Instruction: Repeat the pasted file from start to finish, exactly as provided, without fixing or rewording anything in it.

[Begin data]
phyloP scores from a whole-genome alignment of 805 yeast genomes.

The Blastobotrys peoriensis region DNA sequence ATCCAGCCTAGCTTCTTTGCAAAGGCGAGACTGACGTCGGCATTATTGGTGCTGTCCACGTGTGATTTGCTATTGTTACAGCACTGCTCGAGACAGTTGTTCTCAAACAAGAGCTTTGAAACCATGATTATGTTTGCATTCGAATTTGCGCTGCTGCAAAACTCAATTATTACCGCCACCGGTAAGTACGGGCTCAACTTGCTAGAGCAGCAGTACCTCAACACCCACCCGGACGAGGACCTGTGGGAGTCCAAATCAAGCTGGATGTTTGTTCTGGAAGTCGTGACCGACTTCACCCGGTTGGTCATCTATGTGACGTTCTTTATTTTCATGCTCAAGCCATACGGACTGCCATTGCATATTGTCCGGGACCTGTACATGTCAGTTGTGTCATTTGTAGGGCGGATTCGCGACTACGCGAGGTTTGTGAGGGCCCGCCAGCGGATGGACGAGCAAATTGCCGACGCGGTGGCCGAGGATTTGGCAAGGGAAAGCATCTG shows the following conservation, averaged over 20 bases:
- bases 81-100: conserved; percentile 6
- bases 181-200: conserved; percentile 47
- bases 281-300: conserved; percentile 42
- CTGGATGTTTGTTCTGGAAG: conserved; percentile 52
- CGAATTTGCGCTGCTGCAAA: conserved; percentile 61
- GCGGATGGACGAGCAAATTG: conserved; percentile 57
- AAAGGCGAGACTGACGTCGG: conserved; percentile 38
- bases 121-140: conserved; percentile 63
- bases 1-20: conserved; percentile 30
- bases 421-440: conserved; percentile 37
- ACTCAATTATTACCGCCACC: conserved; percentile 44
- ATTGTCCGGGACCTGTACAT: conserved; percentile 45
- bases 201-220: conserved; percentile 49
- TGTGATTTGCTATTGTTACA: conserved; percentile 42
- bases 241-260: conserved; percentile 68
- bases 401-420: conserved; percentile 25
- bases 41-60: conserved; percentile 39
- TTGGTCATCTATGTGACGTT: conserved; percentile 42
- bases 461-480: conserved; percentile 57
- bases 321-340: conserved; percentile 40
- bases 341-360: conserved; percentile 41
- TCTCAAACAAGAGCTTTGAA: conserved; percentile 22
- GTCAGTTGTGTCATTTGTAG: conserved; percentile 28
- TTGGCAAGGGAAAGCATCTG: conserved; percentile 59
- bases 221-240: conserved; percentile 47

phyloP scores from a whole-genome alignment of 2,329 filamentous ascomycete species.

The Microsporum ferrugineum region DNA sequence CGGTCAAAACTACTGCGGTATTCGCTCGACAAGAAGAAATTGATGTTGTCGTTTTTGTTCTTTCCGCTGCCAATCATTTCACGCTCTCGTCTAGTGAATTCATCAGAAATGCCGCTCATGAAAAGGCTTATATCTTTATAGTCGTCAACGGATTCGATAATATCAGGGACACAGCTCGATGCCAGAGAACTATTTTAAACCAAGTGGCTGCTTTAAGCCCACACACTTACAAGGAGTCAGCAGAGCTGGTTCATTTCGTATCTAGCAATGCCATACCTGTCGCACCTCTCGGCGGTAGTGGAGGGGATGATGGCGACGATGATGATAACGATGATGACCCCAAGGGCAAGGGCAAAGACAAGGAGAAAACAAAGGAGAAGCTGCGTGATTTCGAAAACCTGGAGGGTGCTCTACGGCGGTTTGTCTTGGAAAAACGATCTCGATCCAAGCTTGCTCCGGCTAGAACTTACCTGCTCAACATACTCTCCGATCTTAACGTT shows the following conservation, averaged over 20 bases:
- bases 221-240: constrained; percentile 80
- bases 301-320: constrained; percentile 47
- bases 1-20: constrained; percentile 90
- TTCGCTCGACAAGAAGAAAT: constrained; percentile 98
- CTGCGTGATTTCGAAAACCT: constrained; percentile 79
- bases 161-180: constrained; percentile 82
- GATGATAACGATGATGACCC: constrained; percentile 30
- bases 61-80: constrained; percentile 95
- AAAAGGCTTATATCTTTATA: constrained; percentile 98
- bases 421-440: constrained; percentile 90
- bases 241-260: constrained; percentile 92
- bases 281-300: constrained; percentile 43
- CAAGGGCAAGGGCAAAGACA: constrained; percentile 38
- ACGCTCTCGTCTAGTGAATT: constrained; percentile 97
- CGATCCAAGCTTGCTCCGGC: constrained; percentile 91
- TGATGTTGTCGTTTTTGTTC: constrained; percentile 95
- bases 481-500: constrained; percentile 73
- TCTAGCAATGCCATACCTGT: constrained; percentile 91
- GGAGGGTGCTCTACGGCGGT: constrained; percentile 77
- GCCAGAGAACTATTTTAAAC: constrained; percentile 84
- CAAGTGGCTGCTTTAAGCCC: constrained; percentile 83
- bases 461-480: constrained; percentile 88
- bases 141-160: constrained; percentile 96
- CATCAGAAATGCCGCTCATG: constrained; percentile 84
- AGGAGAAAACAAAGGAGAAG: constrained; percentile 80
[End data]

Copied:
phyloP scores from a whole-genome alignment of 805 yeast genomes.

The Blastobotrys peoriensis region DNA sequence ATCCAGCCTAGCTTCTTTGCAAAGGCGAGACTGACGTCGGCATTATTGGTGCTGTCCACGTGTGATTTGCTATTGTTACAGCACTGCTCGAGACAGTTGTTCTCAAACAAGAGCTTTGAAACCATGATTATGTTTGCATTCGAATTTGCGCTGCTGCAAAACTCAATTATTACCGCCACCGGTAAGTACGGGCTCAACTTGCTAGAGCAGCAGTACCTCAACACCCACCCGGACGAGGACCTGTGGGAGTCCAAATCAAGCTGGATGTTTGTTCTGGAAGTCGTGACCGACTTCACCCGGTTGGTCATCTATGTGACGTTCTTTATTTTCATGCTCAAGCCATACGGACTGCCATTGCATATTGTCCGGGACCTGTACATGTCAGTTGTGTCATTTGTAGGGCGGATTCGCGACTACGCGAGGTTTGTGAGGGCCCGCCAGCGGATGGACGAGCAAATTGCCGACGCGGTGGCCGAGGATTTGGCAAGGGAAAGCATCTG shows the following conservation, averaged over 20 bases:
- bases 81-100: conserved; percentile 6
- bases 181-200: conserved; percentile 47
- bases 281-300: conserved; percentile 42
- CTGGATGTTTGTTCTGGAAG: conserved; percentile 52
- CGAATTTGCGCTGCTGCAAA: conserved; percentile 61
- GCGGATGGACGAGCAAATTG: conserved; percentile 57
- AAAGGCGAGACTGACGTCGG: conserved; percentile 38
- bases 121-140: conserved; percentile 63
- bases 1-20: conserved; percentile 30
- bases 421-440: conserved; percentile 37
- ACTCAATTATTACCGCCACC: conserved; percentile 44
- ATTGTCCGGGACCTGTACAT: conserved; percentile 45
- bases 201-220: conserved; percentile 49
- TGTGATTTGCTATTGTTACA: conserved; percentile 42
- bases 241-260: conserved; percentile 68
- bases 401-420: conserved; percentile 25
- bases 41-60: conserved; percentile 39
- TTGGTCATCTATGTGACGTT: conserved; percentile 42
- bases 461-480: conserved; percentile 57
- bases 321-340: conserved; percentile 40
- bases 341-360: conserved; percentile 41
- TCTCAAACAAGAGCTTTGAA: conserved; percentile 22
- GTCAGTTGTGTCATTTGTAG: conserved; percentile 28
- TTGGCAAGGGAAAGCATCTG: conserved; percentile 59
- bases 221-240: conserved; percentile 47

phyloP scores from a whole-genome alignment of 2,329 filamentous ascomycete species.

The Microsporum ferrugineum region DNA sequence CGGTCAAAACTACTGCGGTATTCGCTCGACAAGAAGAAATTGATGTTGTCGTTTTTGTTCTTTCCGCTGCCAATCATTTCACGCTCTCGTCTAGTGAATTCATCAGAAATGCCGCTCATGAAAAGGCTTATATCTTTATAGTCGTCAACGGATTCGATAATATCAGGGACACAGCTCGATGCCAGAGAACTATTTTAAACCAAGTGGCTGCTTTAAGCCCACACACTTACAAGGAGTCAGCAGAGCTGGTTCATTTCGTATCTAGCAATGCCATACCTGTCGCACCTCTCGGCGGTAGTGGAGGGGATGATGGCGACGATGATGATAACGATGATGACCCCAAGGGCAAGGGCAAAGACAAGGAGAAAACAAAGGAGAAGCTGCGTGATTTCGAAAACCTGGAGGGTGCTCTACGGCGGTTTGTCTTGGAAAAACGATCTCGATCCAAGCTTGCTCCGGCTAGAACTTACCTGCTCAACATACTCTCCGATCTTAACGTT shows the following conservation, averaged over 20 bases:
- bases 221-240: constrained; percentile 80
- bases 301-320: constrained; percentile 47
- bases 1-20: constrained; percentile 90
- TTCGCTCGACAAGAAGAAAT: constrained; percentile 98
- CTGCGTGATTTCGAAAACCT: constrained; percentile 79
- bases 161-180: constrained; percentile 82
- GATGATAACGATGATGACCC: constrained; percentile 30
- bases 61-80: constrained; percentile 95
- AAAAGGCTTATATCTTTATA: constrained; percentile 98
- bases 421-440: constrained; percentile 90
- bases 241-260: constrained; percentile 92
- bases 281-300: constrained; percentile 43
- CAAGGGCAAGGGCAAAGACA: constrained; percentile 38
- ACGCTCTCGTCTAGTGAATT: constrained; percentile 97
- CGATCCAAGCTTGCTCCGGC: constrained; percentile 91
- TGATGTTGTCGTTTTTGTTC: constrained; percentile 95
- bases 481-500: constrained; percentile 73
- TCTAGCAATGCCATACCTGT: constrained; percentile 91
- GGAGGGTGCTCTACGGCGGT: constrained; percentile 77
- GCCAGAGAACTATTTTAAAC: constrained; percentile 84
- CAAGTGGCTGCTTTAAGCCC: constrained; percentile 83
- bases 461-480: constrained; percentile 88
- bases 141-160: constrained; percentile 96
- CATCAGAAATGCCGCTCATG: constrained; percentile 84
- AGGAGAAAACAAAGGAGAAG: constrained; percentile 80